Power – power to create change, is the flip side to responsibility
      as you guys well know. If you get the sheepdogs to follow and take part, having the
      attention of the sheep is easy.

      The problem then becomes one of ROI and as stated, what do agency
      owners stand to gain? Might this effort might be better served by kick-starting
      things on the HR side? Once you have “clients” enforcing a standard
      on agencies, or rather only working with agencies who self-police or adhere to an associations standards, you may get their attention.

      The problem is all of this should already be the case, as driven
      by the free market – unfortunately we’re stuck with the race to the bottom
      instead.

      • Steve Levy

        Alejandro, but accountability and personal responsibility ARE best practices – I might consider putting them in our Code of Conduct BP section…

        • Alejandro

          Sure Steve, suits me just fine.

          You know I will help however I can.

          Meanwhile there is the other behemoth problem, that you are preaching to the (self-selected) choir.

          People reading about, thinking about, talking about and looking to learn more about their profession probably aren’t the ones we need to drag
          kicking and screaming into the light.

          P.S. – Remember that young lady we met at the meetup who was looking to get into recruiting? She just made her first placement yesterday. Txt’d me to share the good news.

          It was fun to share in her success.

          • derdiver

            Sweet! She was a good person, I bet she is hooked now more than ever!

  • Prerna Chauhan

    Totally interested!

  • Steven G. Davis

    I am in! Having come from an industry heavily regulated ( Healthcare) and my first profession as a Nationally Certified Athletic Trainer an having worked in two states to elevate the profession in both states with state ATC licensure. I get it and yes, very appalled at what is “allowed” in this profession. Your article speaks to the core of what needs to happen. Yes, a daunting task indeed but so was storming the beaches of Normandy, but we did it and look where we are today. But for this profession, I agree it needs an internal overhaul of its core. Only from there can we expect to get the respect and recognition for those that do it the right way. But what is the right way? I agree with apikoros`8, that changing the Owner’s mentality will be difficult from not only the churn and burn, but “continuing education, what’s that mentality? will be another tough road to drive.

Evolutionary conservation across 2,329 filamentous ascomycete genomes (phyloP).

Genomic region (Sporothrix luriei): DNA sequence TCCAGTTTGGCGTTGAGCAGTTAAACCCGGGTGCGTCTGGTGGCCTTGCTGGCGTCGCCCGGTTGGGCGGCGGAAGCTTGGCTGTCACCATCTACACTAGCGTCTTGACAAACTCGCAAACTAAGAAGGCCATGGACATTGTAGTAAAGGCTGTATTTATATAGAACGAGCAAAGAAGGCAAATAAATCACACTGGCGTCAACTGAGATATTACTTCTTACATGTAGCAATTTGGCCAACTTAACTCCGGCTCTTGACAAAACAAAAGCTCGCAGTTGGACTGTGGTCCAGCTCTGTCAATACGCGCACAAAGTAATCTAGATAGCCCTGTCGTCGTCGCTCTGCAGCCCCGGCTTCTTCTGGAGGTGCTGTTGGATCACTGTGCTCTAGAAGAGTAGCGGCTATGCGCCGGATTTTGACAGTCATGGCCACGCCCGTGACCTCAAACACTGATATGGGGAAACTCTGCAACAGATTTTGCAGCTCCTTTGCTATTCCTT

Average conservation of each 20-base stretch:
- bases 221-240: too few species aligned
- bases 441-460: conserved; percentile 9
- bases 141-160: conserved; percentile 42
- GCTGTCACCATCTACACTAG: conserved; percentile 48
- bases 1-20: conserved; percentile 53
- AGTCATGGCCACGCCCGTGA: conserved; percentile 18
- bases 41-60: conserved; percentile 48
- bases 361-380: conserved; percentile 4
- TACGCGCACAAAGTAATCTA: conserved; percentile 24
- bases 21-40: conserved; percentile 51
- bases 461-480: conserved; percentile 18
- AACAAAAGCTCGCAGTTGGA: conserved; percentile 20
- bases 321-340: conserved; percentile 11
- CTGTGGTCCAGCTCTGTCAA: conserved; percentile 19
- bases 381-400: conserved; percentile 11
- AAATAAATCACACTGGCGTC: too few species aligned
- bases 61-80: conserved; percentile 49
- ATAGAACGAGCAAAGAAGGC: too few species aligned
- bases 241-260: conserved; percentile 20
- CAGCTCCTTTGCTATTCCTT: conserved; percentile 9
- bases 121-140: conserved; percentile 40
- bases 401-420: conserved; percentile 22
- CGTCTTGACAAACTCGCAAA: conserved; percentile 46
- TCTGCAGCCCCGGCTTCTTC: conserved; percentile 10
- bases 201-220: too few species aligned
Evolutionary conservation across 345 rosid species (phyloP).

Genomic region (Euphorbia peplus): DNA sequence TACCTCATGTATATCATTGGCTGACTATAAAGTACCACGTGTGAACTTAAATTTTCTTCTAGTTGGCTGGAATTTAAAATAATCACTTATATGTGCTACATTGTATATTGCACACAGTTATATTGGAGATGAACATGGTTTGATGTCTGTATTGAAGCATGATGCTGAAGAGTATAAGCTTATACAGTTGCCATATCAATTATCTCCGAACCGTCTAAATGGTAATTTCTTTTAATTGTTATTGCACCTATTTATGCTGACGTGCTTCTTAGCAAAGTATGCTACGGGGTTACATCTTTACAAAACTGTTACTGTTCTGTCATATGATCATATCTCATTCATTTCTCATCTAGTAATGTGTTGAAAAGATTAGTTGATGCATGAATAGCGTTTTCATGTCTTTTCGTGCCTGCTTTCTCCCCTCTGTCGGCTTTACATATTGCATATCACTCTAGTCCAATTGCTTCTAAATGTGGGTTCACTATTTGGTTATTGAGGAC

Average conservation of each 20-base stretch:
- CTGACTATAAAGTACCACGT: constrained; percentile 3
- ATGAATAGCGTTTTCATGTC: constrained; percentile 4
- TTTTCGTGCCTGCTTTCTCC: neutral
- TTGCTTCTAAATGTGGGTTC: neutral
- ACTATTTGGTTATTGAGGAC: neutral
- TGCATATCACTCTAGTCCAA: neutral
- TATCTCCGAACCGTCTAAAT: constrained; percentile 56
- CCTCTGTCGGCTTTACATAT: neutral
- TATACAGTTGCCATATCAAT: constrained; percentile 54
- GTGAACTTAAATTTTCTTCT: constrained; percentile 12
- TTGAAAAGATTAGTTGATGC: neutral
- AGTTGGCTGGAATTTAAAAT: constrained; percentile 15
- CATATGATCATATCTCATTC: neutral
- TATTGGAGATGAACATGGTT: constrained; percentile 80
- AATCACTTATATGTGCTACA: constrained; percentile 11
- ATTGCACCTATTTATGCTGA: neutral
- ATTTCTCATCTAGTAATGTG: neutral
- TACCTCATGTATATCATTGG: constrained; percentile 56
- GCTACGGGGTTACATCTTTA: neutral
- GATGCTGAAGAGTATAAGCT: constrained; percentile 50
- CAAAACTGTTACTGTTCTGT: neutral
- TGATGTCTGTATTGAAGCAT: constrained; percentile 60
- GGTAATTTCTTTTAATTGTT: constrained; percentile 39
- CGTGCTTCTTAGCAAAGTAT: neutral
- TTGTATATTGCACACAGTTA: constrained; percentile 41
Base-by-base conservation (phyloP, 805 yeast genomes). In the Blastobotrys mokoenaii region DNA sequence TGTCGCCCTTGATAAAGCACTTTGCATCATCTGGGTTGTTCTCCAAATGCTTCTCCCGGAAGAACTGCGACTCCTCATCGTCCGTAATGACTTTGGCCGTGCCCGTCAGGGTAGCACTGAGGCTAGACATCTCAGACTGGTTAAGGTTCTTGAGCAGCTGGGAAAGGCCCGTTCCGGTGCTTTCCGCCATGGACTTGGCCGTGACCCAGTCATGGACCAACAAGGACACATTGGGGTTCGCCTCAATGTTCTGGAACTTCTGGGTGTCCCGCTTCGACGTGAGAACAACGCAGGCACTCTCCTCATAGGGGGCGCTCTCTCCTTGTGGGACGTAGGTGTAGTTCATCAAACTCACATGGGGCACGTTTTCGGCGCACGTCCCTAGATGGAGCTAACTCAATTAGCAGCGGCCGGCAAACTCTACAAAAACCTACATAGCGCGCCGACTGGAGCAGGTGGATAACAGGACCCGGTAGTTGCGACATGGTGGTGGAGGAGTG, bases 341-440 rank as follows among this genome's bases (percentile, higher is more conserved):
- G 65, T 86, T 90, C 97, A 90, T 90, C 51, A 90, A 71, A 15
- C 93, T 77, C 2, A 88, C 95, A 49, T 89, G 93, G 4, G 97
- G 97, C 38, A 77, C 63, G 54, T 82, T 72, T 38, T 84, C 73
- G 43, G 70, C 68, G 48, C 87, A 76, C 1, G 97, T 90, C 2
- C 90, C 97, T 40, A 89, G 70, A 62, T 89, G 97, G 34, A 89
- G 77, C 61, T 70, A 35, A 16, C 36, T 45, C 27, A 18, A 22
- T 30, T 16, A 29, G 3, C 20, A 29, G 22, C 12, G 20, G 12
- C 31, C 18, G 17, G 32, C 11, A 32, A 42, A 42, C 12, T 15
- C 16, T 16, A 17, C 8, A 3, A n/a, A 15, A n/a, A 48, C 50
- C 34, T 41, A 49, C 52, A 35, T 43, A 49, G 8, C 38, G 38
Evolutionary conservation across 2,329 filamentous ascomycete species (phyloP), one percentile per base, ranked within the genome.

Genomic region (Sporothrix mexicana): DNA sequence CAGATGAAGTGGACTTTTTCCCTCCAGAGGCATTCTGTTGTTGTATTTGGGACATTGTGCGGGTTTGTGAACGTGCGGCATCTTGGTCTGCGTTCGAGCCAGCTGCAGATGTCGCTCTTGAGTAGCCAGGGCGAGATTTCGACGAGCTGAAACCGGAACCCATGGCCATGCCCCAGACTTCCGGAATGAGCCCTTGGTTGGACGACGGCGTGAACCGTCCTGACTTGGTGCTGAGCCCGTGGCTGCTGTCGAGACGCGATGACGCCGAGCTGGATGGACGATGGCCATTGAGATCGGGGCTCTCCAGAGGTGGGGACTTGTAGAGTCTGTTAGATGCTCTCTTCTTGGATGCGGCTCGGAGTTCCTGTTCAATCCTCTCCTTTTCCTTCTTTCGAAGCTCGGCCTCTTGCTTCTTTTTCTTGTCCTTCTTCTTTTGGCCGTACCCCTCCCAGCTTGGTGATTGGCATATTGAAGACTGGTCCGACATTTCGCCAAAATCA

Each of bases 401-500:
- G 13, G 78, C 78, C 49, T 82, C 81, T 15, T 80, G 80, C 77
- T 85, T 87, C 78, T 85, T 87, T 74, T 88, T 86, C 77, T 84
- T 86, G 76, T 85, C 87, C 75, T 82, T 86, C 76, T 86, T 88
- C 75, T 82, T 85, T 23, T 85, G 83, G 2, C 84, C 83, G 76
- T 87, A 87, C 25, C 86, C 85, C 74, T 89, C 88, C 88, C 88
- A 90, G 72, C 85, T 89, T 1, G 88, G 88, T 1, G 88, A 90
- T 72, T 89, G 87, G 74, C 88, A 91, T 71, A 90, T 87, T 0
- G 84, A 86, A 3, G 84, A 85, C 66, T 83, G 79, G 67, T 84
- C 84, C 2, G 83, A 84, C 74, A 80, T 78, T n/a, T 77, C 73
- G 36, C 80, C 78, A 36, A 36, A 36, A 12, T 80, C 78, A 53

I come from the regulated world and do believe a certain level of standards need to be established and by one organization. Right now we have ASA, NPS, that is absurd. We should have one governing body/agency and require a base line standard to entry. I agree, if we do this, then we can justify a whole lot more of who we are and what we can do and why we should get paid/rewarded for what we do…Just my quick knee jerk thoughts..But regardless, count me, I would love to be part of what could be an exciting genesis of something great!!!!

    Respectfully,
    Steven Davis

  • Dean Da Costa

    I am in

  • very interesting, gentlemen – looking forward to seeing how this evolves

  • In my experience, the answers to the problems listed here..and in general..do not sit with recruiters themselves. It’s their team leads who hold the power..and responsibility for change.

    When I go into a new client, I call them the “success factor.” Who ever the recruiters/sourcers directly report to..that’s the success factor. On their business card it could say VP, director, manager or team leader…it all depends on the size of the recruiting department. It comes down to who does the recruiter immediately report to.

    If the success factor is smart, engaged and willing to hold their team accountable…you’ll have success. If they are not…success is more of a “maybe…maybe not.”

    If that success factor leaves their position and is replaced…the cycle starts all over again. There is no guarantee that success will last if the new “success factor” isn’t up for it. If that is the case, most of the gains by the previous leader…will slowly but surely be lost.

    So your endeavor sounds great and I wish you luck. My recommendation is if you really want change, don’t focus on the recruiters..focus on “in the trench” leadership business skills.

    “Generals don’t win wars, sergeants do.” ~ Quote from some E5

    • Steve Levy

      Howdy Sean – thanks for your $1.02 (inflation). One problem has been the ease these days with which someone transitions from a recruiter to “VP, Talent Acquisition” [spoken with a certain sense of Hollywood haughtiness] without learning deeply about all aspects of the profession, its process, tools; frankly. Yes, shit rolls downhill but ultimately it’s still up to a single person to decide if they’re going be a “best practices” recruiter or a “run over by shit” one. Contagion behavior doesn’t help…